From the debate's outset, a forceful Obama took dead aim at Romney's inconsistencies on foreign policy, frequently accusing the Republican of veering "all over the map" in his stances on Iran, Iraq, Libya and the Arab Spring.
Just a few minutes into their showdown in Boca Raton, Fla., the president pounced, noting that his rival for the White House once said Russia was America's biggest geopolitical foe, called for troops to remain in Iraq and asserted that America "should not move heaven and Earth" to capture one man — 9-11 mastermind Osama bin Laden.
"The 1980s are calling and asking for their foreign policy back," Obama said at one point to Romney, who took far more centrist, moderate stands on conflicts in the Middle East on Monday than he has previously on the campaign trail.
"Governor, when it comes to our foreign policy you seem to want the policies of the 1980s, just like you want to import the social policies of the 1950s and the economic policies in the 1920s."
As they sat in close physical proximity at a semi-circular table across from debate moderator Bob Schieffer of CBS News, the president also reminded prime-time viewers of Romney's support of George W. Bush's record.
"He's praised George Bush as a good economic steward and Dick Cheney as somebody who shows great wisdom and judgment — and taking us back to those kinds of strategies that got us into this mess is not … going to maintain leadership and take us into the 21st century," he said.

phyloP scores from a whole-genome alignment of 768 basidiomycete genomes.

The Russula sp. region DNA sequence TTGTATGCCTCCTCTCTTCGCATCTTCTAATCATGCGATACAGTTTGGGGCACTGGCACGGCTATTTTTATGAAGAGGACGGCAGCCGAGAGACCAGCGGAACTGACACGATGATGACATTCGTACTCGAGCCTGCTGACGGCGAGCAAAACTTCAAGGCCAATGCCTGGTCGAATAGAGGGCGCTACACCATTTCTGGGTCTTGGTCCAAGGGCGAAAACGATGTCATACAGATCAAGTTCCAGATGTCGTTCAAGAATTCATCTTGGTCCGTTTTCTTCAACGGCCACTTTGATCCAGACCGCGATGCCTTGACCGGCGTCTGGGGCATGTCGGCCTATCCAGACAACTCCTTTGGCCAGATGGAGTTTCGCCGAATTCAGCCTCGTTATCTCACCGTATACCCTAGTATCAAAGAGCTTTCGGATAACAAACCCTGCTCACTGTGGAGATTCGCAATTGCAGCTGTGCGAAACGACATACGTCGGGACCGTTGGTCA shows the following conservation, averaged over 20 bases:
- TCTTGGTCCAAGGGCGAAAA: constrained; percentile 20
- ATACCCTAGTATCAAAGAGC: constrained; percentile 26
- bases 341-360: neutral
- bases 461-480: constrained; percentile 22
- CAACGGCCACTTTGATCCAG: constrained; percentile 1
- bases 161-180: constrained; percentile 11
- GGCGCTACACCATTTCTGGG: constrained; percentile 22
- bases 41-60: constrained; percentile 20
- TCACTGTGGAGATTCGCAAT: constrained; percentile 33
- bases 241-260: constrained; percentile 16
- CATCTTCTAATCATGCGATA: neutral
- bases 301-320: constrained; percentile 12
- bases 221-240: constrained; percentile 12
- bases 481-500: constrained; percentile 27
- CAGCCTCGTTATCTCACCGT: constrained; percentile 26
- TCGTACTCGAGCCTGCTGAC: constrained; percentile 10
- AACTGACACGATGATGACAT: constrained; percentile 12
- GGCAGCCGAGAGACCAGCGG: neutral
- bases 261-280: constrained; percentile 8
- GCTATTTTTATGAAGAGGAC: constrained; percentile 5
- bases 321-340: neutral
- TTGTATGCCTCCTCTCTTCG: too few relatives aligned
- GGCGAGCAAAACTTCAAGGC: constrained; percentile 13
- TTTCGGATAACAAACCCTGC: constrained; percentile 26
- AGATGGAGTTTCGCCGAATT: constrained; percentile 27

In another verbal barb, Obama assailed Romney's budget plan for including "military spending that our military is not asking for."
When he noted that Romney has complained that the U.S. Navy now has fewer ships than it did decades ago, Obama delivered his most cutting, insulting jab of the night.
"We also have fewer horses and bayonets," he said. "We have these things called aircraft carriers, where planes land on them; we have these ships that go underwater — nuclear submarines .… It's not a game of Battleship."
Romney, for his part, displayed a far less aggressive demeanour in the final presidential faceoff than he did last week in Hempstead, N.Y., during Debate No. 2. He had no reply to Obama's Battleship remark, for example.
Indeed, Romney was on the defensive for at least the first half of the 90-minute clash to the extent that he occasionally agreed with Obama on various foreign policy stances. In particular, Romney said he backed Obama's plan to pull American troops out of Afghanistan by the end of 2014.
He'd previously criticized the president for the timeline.
Romney also sat serenely several times as the president ridiculed his past remarks and positions.
And yet even though Obama was largely considered the winner of the final debate, Romney, perhaps, was the ultimate victor following their three prime-time duels.
Obama was comfortably ahead of his rival in the polls prior to their first debate on Oct. 3; Romney has now tied him nationally and is gaining on him in the critical swing states that will determine the Nov. 6 vote.
The Florida showdown was focused on foreign policy, suddenly a key issue as the roller-coaster ride of the election campaign heads into the home stretch.